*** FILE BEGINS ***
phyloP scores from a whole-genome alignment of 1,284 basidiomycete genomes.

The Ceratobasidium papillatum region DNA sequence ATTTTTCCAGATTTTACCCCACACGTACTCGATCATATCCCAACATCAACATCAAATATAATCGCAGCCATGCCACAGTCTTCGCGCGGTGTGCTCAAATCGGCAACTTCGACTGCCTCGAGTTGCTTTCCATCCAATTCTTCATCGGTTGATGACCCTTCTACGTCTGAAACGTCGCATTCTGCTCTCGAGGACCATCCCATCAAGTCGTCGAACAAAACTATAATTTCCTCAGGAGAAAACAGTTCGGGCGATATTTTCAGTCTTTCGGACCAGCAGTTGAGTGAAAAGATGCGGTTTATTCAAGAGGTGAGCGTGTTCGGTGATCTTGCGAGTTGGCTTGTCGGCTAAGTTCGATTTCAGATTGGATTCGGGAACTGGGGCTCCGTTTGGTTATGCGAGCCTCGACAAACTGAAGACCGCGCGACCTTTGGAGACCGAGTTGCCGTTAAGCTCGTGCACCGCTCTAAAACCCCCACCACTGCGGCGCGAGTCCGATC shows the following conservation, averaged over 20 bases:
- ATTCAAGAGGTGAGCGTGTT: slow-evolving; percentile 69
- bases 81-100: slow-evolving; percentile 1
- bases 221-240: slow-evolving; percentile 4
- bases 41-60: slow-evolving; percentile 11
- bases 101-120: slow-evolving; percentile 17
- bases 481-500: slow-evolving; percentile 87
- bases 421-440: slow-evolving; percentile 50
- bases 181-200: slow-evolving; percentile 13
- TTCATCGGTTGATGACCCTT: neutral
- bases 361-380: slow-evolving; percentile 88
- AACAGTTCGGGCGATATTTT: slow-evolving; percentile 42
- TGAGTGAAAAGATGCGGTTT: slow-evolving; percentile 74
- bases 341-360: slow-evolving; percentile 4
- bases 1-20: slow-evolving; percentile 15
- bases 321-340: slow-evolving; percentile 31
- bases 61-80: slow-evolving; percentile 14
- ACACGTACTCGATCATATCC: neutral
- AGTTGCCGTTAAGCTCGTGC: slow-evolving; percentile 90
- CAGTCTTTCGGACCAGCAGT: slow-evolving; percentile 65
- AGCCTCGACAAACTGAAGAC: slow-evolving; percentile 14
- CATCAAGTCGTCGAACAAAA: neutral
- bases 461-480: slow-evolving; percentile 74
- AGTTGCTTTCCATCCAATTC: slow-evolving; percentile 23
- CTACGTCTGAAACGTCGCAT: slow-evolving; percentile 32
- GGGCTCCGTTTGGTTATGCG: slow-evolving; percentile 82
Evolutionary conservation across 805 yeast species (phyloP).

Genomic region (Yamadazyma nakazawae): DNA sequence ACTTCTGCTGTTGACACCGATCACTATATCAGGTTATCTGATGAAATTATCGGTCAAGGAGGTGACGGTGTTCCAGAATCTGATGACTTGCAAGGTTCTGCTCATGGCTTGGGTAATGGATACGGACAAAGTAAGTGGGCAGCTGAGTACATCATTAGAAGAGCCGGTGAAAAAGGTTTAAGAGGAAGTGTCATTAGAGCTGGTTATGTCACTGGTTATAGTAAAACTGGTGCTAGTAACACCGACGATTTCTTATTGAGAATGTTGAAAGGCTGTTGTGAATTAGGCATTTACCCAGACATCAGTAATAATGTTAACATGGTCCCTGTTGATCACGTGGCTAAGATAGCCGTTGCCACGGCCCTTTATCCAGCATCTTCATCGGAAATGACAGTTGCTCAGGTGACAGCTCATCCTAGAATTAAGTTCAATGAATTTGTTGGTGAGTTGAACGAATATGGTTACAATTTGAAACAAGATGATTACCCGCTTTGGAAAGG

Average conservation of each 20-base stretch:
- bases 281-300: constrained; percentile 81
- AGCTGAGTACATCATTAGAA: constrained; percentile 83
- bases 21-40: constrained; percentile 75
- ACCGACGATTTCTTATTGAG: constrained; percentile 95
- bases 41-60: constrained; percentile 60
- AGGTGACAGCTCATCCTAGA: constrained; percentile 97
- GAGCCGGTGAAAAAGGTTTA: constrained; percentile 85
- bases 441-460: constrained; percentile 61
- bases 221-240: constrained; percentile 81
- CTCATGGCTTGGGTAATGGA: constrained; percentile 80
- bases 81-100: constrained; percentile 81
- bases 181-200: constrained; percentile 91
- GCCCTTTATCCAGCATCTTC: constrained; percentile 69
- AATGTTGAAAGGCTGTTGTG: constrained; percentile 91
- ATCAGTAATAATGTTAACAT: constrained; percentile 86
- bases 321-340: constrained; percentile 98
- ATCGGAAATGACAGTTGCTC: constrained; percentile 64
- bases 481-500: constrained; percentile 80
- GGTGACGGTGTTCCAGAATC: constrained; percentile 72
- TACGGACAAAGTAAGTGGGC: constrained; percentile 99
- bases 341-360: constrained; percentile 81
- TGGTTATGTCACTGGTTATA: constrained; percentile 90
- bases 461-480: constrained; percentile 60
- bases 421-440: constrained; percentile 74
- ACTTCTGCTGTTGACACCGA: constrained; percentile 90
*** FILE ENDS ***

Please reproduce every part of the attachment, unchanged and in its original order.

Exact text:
phyloP scores from a whole-genome alignment of 1,284 basidiomycete genomes.

The Ceratobasidium papillatum region DNA sequence ATTTTTCCAGATTTTACCCCACACGTACTCGATCATATCCCAACATCAACATCAAATATAATCGCAGCCATGCCACAGTCTTCGCGCGGTGTGCTCAAATCGGCAACTTCGACTGCCTCGAGTTGCTTTCCATCCAATTCTTCATCGGTTGATGACCCTTCTACGTCTGAAACGTCGCATTCTGCTCTCGAGGACCATCCCATCAAGTCGTCGAACAAAACTATAATTTCCTCAGGAGAAAACAGTTCGGGCGATATTTTCAGTCTTTCGGACCAGCAGTTGAGTGAAAAGATGCGGTTTATTCAAGAGGTGAGCGTGTTCGGTGATCTTGCGAGTTGGCTTGTCGGCTAAGTTCGATTTCAGATTGGATTCGGGAACTGGGGCTCCGTTTGGTTATGCGAGCCTCGACAAACTGAAGACCGCGCGACCTTTGGAGACCGAGTTGCCGTTAAGCTCGTGCACCGCTCTAAAACCCCCACCACTGCGGCGCGAGTCCGATC shows the following conservation, averaged over 20 bases:
- ATTCAAGAGGTGAGCGTGTT: slow-evolving; percentile 69
- bases 81-100: slow-evolving; percentile 1
- bases 221-240: slow-evolving; percentile 4
- bases 41-60: slow-evolving; percentile 11
- bases 101-120: slow-evolving; percentile 17
- bases 481-500: slow-evolving; percentile 87
- bases 421-440: slow-evolving; percentile 50
- bases 181-200: slow-evolving; percentile 13
- TTCATCGGTTGATGACCCTT: neutral
- bases 361-380: slow-evolving; percentile 88
- AACAGTTCGGGCGATATTTT: slow-evolving; percentile 42
- TGAGTGAAAAGATGCGGTTT: slow-evolving; percentile 74
- bases 341-360: slow-evolving; percentile 4
- bases 1-20: slow-evolving; percentile 15
- bases 321-340: slow-evolving; percentile 31
- bases 61-80: slow-evolving; percentile 14
- ACACGTACTCGATCATATCC: neutral
- AGTTGCCGTTAAGCTCGTGC: slow-evolving; percentile 90
- CAGTCTTTCGGACCAGCAGT: slow-evolving; percentile 65
- AGCCTCGACAAACTGAAGAC: slow-evolving; percentile 14
- CATCAAGTCGTCGAACAAAA: neutral
- bases 461-480: slow-evolving; percentile 74
- AGTTGCTTTCCATCCAATTC: slow-evolving; percentile 23
- CTACGTCTGAAACGTCGCAT: slow-evolving; percentile 32
- GGGCTCCGTTTGGTTATGCG: slow-evolving; percentile 82
Evolutionary conservation across 805 yeast species (phyloP).

Genomic region (Yamadazyma nakazawae): DNA sequence ACTTCTGCTGTTGACACCGATCACTATATCAGGTTATCTGATGAAATTATCGGTCAAGGAGGTGACGGTGTTCCAGAATCTGATGACTTGCAAGGTTCTGCTCATGGCTTGGGTAATGGATACGGACAAAGTAAGTGGGCAGCTGAGTACATCATTAGAAGAGCCGGTGAAAAAGGTTTAAGAGGAAGTGTCATTAGAGCTGGTTATGTCACTGGTTATAGTAAAACTGGTGCTAGTAACACCGACGATTTCTTATTGAGAATGTTGAAAGGCTGTTGTGAATTAGGCATTTACCCAGACATCAGTAATAATGTTAACATGGTCCCTGTTGATCACGTGGCTAAGATAGCCGTTGCCACGGCCCTTTATCCAGCATCTTCATCGGAAATGACAGTTGCTCAGGTGACAGCTCATCCTAGAATTAAGTTCAATGAATTTGTTGGTGAGTTGAACGAATATGGTTACAATTTGAAACAAGATGATTACCCGCTTTGGAAAGG

Average conservation of each 20-base stretch:
- bases 281-300: constrained; percentile 81
- AGCTGAGTACATCATTAGAA: constrained; percentile 83
- bases 21-40: constrained; percentile 75
- ACCGACGATTTCTTATTGAG: constrained; percentile 95
- bases 41-60: constrained; percentile 60
- AGGTGACAGCTCATCCTAGA: constrained; percentile 97
- GAGCCGGTGAAAAAGGTTTA: constrained; percentile 85
- bases 441-460: constrained; percentile 61
- bases 221-240: constrained; percentile 81
- CTCATGGCTTGGGTAATGGA: constrained; percentile 80
- bases 81-100: constrained; percentile 81
- bases 181-200: constrained; percentile 91
- GCCCTTTATCCAGCATCTTC: constrained; percentile 69
- AATGTTGAAAGGCTGTTGTG: constrained; percentile 91
- ATCAGTAATAATGTTAACAT: constrained; percentile 86
- bases 321-340: constrained; percentile 98
- ATCGGAAATGACAGTTGCTC: constrained; percentile 64
- bases 481-500: constrained; percentile 80
- GGTGACGGTGTTCCAGAATC: constrained; percentile 72
- TACGGACAAAGTAAGTGGGC: constrained; percentile 99
- bases 341-360: constrained; percentile 81
- TGGTTATGTCACTGGTTATA: constrained; percentile 90
- bases 461-480: constrained; percentile 60
- bases 421-440: constrained; percentile 74
- ACTTCTGCTGTTGACACCGA: constrained; percentile 90